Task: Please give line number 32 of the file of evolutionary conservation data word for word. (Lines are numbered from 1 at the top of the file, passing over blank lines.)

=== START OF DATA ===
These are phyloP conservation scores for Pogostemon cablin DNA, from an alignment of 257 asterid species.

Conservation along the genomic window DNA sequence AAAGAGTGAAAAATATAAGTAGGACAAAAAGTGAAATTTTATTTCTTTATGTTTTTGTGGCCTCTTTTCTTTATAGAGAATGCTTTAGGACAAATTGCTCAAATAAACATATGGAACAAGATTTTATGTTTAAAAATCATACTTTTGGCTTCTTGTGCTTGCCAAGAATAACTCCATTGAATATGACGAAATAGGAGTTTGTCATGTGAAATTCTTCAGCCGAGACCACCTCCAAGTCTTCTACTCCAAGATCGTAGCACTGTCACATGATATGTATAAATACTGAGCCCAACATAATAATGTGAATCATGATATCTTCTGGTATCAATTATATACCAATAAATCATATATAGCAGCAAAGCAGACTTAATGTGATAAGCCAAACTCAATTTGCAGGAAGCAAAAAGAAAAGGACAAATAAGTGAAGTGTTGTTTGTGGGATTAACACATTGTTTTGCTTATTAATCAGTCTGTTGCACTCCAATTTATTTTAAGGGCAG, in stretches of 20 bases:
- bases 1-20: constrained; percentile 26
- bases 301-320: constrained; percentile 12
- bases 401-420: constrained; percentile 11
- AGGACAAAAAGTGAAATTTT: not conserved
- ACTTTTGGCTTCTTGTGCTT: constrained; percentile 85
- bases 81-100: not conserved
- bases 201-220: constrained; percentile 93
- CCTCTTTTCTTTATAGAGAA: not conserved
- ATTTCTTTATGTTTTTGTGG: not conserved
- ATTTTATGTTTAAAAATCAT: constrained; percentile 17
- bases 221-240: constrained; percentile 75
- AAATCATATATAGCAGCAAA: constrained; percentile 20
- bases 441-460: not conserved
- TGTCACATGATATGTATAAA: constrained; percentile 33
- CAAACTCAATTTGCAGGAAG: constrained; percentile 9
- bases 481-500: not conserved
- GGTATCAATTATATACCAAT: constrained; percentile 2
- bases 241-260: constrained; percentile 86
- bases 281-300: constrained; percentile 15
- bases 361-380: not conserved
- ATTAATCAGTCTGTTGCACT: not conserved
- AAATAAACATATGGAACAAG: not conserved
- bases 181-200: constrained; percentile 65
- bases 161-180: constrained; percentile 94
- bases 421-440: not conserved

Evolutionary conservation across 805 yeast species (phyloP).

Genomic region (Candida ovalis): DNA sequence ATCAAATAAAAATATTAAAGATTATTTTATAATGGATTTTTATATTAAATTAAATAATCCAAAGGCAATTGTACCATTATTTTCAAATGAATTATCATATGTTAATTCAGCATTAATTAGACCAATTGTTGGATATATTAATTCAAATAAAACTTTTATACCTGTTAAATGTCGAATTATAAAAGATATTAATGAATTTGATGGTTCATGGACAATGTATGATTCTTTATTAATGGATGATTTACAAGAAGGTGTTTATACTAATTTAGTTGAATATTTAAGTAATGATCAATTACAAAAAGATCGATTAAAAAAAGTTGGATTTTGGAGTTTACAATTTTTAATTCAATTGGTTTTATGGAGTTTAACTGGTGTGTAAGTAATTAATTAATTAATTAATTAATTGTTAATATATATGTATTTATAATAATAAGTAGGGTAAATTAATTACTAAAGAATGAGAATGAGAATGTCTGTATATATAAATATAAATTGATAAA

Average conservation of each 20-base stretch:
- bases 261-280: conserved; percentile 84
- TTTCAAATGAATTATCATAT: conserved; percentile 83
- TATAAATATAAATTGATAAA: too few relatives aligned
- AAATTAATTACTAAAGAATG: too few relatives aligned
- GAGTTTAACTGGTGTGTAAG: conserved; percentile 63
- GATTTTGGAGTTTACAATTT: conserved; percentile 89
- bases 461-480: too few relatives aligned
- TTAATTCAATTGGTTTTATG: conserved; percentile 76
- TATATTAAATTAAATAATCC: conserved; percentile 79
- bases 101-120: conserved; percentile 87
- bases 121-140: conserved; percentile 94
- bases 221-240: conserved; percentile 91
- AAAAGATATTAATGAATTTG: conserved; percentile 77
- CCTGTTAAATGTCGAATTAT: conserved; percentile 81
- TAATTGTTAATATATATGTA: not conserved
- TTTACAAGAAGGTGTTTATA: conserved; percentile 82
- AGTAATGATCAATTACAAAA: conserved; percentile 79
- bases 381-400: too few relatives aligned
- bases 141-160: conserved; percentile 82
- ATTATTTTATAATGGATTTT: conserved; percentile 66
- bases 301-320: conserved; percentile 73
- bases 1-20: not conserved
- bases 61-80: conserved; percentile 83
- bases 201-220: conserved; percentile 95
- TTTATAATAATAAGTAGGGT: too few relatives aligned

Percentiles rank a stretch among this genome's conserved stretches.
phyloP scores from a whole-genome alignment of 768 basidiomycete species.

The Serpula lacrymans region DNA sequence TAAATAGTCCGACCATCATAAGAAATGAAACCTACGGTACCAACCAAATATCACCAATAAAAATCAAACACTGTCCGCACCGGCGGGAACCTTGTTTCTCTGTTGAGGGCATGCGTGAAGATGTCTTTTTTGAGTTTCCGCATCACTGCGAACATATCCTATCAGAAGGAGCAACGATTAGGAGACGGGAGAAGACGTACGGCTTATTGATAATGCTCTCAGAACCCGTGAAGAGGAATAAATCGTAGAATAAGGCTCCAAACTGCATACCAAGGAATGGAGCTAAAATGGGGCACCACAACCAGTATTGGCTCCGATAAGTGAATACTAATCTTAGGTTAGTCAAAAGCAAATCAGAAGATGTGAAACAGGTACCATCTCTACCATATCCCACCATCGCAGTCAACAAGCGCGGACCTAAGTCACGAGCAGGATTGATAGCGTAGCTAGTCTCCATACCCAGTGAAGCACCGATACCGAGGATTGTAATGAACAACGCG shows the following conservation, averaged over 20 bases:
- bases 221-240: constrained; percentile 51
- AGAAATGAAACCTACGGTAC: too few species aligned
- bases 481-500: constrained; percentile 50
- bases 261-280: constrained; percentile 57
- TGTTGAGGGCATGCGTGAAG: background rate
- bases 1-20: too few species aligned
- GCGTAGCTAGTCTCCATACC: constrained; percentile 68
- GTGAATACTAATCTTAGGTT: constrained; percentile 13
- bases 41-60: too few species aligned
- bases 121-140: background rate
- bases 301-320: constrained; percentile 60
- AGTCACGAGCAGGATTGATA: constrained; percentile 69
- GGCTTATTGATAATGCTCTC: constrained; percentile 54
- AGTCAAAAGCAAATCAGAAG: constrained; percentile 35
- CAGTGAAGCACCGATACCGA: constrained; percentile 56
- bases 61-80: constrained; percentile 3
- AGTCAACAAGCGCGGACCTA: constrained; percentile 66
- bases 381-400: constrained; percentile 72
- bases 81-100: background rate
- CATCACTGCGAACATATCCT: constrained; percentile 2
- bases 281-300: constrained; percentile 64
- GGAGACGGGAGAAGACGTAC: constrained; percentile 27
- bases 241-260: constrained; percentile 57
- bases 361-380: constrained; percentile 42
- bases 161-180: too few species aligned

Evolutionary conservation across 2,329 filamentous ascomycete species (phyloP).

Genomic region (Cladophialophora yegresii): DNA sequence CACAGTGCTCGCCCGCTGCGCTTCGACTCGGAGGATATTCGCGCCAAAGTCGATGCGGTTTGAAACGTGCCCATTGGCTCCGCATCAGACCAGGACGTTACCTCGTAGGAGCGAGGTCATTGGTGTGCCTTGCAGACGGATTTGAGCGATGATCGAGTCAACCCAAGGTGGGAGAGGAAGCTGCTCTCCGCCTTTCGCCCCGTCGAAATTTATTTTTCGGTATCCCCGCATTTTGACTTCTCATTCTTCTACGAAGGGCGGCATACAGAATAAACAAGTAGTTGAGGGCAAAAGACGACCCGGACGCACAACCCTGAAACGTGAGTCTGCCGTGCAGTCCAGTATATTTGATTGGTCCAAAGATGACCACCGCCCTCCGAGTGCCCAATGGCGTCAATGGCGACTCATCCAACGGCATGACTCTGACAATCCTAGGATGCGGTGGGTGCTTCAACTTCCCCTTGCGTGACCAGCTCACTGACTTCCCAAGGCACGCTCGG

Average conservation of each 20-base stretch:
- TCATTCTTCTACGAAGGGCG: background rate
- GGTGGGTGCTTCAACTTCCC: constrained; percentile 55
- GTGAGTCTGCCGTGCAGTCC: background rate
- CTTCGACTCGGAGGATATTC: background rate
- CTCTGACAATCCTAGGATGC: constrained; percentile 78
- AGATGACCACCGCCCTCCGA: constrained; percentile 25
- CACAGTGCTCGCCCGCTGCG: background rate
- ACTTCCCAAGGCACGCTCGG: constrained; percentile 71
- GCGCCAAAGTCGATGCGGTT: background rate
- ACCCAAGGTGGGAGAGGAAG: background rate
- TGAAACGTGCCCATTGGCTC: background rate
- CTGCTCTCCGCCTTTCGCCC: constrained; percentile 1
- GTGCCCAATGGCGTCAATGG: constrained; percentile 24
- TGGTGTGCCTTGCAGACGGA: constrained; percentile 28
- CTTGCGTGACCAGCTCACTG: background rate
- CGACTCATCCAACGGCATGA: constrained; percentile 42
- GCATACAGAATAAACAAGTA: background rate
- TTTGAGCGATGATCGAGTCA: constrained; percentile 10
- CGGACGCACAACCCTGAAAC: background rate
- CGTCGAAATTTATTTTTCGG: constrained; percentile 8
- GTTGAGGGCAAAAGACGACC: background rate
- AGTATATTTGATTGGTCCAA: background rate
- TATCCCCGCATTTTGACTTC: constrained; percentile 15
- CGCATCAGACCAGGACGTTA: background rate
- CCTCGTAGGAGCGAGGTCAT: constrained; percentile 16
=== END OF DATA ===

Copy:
- TTTCAAATGAATTATCATAT: conserved; percentile 83